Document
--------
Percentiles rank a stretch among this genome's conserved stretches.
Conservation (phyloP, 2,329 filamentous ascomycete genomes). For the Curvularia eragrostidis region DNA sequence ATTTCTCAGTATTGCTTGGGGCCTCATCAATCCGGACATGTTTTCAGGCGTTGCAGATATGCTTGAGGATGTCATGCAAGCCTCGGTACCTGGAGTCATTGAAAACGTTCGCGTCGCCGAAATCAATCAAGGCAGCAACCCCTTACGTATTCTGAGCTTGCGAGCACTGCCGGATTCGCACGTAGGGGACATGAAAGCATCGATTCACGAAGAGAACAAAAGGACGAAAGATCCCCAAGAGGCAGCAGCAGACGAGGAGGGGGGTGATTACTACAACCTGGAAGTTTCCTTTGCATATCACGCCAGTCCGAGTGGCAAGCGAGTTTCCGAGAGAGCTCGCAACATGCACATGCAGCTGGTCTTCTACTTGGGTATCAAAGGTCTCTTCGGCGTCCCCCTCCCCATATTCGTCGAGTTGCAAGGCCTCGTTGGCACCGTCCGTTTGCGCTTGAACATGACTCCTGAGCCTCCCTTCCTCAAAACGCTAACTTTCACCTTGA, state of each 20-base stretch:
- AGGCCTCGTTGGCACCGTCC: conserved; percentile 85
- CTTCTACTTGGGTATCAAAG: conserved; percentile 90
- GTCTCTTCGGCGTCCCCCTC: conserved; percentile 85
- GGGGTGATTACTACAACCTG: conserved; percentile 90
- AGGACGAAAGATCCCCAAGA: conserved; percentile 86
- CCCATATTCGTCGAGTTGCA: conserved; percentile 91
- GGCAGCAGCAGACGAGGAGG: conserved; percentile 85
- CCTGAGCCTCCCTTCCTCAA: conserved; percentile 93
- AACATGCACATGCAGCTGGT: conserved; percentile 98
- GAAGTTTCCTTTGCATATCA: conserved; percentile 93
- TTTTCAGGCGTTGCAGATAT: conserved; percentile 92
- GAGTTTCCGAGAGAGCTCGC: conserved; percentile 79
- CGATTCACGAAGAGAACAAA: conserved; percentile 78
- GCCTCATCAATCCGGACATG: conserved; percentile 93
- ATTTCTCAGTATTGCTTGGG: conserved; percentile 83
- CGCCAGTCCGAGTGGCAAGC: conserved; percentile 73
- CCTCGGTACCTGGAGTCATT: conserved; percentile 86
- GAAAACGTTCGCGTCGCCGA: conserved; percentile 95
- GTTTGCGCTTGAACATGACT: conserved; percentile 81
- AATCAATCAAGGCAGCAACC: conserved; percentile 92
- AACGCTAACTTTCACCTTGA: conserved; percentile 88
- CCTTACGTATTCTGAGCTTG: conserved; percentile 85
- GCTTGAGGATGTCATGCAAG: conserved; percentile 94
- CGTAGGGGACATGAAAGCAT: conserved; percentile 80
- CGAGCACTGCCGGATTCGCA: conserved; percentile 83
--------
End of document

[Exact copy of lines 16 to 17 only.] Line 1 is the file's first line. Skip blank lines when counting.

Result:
- GCCTCATCAATCCGGACATG: conserved; percentile 93
- ATTTCTCAGTATTGCTTGGG: conserved; percentile 83